UTS site search

UTS Law excels in 2016 ARC grants

16 November 2016

UTS Law has again excelled in the latest round of the competitive Australian Research Council (ARC) funding grants, highlighting the Faculty’s ongoing strength in legal research.

Katherine, Andrew, Michael

(Left to right) Professor Katherine Biber, Professor Andrew Mowbray, Dr Michael Rawling

Faculty academics Professor Katherine Biber, Professor Andrew Mowbray and Dr Michael Rawling secured funding for research projects in the respective areas of legal history and legal information. Professor Biber received a prestigious Discovery Project grant for her research on infamous Australian outlaw Jimmy Governor, while Professor Mowbray and Associate Professor Rawling were awarded a Linkage Infrastructure, Equipment and Facilities (LIEF) grant for research work in the field of Australian industrial and workplace relations systems.

Professor Biber’s project, “The Last Outlaw: making a nation from the crimes of Jimmy Governor”, will examine the crimes and subsequent punishments of Aboriginal bushranger, Jimmy Governor, in the historical context of Australian Federation.

By critically examining the legal processes applied to Governor, Professor Biber’s research will improve our understanding of Australia’s enduring legal institutions – founded under the new nation – and the extent to which they were influenced by acts of criminal dissidence.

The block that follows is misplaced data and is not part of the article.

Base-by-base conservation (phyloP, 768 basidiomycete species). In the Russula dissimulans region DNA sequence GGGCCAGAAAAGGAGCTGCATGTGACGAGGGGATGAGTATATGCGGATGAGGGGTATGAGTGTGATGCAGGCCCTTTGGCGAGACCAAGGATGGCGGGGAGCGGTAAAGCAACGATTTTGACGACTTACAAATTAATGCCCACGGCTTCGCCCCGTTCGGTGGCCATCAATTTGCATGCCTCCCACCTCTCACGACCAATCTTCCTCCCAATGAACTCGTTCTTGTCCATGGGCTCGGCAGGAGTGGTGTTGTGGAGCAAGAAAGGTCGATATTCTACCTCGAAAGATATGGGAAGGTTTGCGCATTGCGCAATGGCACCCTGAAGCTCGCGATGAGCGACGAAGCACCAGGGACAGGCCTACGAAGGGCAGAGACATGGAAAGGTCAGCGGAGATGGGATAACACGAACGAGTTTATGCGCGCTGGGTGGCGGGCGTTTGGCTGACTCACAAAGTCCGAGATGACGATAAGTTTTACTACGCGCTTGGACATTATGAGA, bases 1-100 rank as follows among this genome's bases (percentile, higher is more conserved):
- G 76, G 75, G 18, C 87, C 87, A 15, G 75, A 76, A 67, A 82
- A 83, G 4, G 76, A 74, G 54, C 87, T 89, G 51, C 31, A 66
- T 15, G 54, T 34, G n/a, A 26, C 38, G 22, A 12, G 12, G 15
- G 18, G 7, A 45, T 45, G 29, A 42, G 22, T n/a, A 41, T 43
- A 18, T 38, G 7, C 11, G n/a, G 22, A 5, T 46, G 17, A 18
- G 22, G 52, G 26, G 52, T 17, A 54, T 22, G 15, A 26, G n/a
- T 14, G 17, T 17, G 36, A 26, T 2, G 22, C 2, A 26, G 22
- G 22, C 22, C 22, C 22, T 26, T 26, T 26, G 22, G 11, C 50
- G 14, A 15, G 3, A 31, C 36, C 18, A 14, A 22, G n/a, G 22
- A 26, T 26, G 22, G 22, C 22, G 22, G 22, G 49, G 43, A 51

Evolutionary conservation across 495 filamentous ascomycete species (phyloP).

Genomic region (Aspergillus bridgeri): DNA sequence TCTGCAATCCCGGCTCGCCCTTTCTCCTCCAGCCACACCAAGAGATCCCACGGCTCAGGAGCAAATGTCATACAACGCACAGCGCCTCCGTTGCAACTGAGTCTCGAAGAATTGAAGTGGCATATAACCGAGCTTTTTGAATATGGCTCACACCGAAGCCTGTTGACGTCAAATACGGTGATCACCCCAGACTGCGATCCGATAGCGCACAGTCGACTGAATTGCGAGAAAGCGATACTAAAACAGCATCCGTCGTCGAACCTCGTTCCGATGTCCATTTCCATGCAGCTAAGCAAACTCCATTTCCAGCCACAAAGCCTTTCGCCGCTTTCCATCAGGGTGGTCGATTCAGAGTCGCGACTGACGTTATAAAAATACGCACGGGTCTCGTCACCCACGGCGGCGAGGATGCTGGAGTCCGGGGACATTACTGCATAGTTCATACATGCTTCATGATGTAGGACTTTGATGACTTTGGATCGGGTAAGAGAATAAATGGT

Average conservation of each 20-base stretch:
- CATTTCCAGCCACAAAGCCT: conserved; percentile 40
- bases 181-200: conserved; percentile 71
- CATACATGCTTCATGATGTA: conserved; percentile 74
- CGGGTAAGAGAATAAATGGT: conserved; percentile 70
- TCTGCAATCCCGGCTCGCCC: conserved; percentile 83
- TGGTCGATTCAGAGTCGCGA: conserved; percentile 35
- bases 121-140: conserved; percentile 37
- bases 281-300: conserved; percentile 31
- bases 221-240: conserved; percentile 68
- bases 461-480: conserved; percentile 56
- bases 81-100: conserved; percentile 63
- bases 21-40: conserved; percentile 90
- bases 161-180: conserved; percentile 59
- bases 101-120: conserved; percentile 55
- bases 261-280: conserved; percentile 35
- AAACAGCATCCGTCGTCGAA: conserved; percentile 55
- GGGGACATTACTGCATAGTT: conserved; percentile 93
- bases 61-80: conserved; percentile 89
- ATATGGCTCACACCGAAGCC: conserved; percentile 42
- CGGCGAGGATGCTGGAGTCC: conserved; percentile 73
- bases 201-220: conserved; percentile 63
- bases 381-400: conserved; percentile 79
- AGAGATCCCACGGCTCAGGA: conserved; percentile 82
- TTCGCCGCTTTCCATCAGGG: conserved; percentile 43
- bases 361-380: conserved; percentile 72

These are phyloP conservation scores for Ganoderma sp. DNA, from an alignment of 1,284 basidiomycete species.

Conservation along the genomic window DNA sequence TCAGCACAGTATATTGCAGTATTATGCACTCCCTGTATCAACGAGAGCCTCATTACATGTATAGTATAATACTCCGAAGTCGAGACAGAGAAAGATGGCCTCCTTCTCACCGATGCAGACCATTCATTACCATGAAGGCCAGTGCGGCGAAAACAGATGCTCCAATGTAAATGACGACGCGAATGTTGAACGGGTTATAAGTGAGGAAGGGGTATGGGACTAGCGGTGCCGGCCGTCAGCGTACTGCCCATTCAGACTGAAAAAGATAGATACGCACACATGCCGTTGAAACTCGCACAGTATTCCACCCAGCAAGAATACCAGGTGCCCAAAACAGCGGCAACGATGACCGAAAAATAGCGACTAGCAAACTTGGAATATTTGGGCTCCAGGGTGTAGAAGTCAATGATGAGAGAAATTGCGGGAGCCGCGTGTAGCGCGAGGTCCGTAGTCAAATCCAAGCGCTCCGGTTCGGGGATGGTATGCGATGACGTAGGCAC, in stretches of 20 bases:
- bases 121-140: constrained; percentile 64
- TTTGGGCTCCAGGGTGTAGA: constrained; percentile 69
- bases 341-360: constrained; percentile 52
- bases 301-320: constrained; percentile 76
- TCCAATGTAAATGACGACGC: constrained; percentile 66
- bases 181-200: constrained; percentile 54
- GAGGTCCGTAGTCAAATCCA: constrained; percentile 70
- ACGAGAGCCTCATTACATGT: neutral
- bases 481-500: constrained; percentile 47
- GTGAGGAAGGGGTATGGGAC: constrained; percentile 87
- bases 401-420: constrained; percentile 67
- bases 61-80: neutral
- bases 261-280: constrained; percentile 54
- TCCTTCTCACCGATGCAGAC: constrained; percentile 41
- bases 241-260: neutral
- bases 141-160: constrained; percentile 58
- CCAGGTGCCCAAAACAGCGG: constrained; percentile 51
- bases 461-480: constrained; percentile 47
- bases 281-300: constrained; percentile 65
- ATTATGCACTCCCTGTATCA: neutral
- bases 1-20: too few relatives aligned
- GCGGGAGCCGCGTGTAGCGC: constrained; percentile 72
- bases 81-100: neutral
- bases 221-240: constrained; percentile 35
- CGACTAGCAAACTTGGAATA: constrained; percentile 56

“This project aims to discover the extent to which law-making was generated by extreme acts of law-breaking,” Professor Biber said.

“Whilst several accounts have been written of his crimes and the hunt that led to Governor’s capture, there is no account of the legal processes applied to him, and these are important because the law enables us to see the emerging state from an entirely different perspective.” The project will be funded for $239,000 over three years.

Professor Andrew Mowbray, Director of AustLII and an expert in computerised legal research, and Dr Michael Rawling were awarded $450,000 in funding for the collaborative project “Comprehensive free access to Australian industrial and workplace law”. UTS is the lead institution in this grant which includes 7 other partner universities.

Categorised as a LIEF project – a funding scheme that enables researchers to undertake collaborative initiatives to develop research infrastructure – the project aims to help improve research in the field of Australian industrial and workforce relations systems.

Using AustLII as a platform, a group of researchers from a number of cooperating universities and other organisations will work to develop an ‘Australian Industrial and Workplace Relations Law Library’. Such a library will centralise all relevant law so that it is searchable in one location, as well as digitising “all decisions contained in the major industrial law report series published since Federation”.

“I am delighted by UTS Law’s two significant successes this year,” Associate Dean, Research, Professor Brian Opeskin said. “They are wonderful achievements for the applicants and for the Faculty, and round out several years of impressive achievements in competitive research funding.”

Story by: Tess Gibney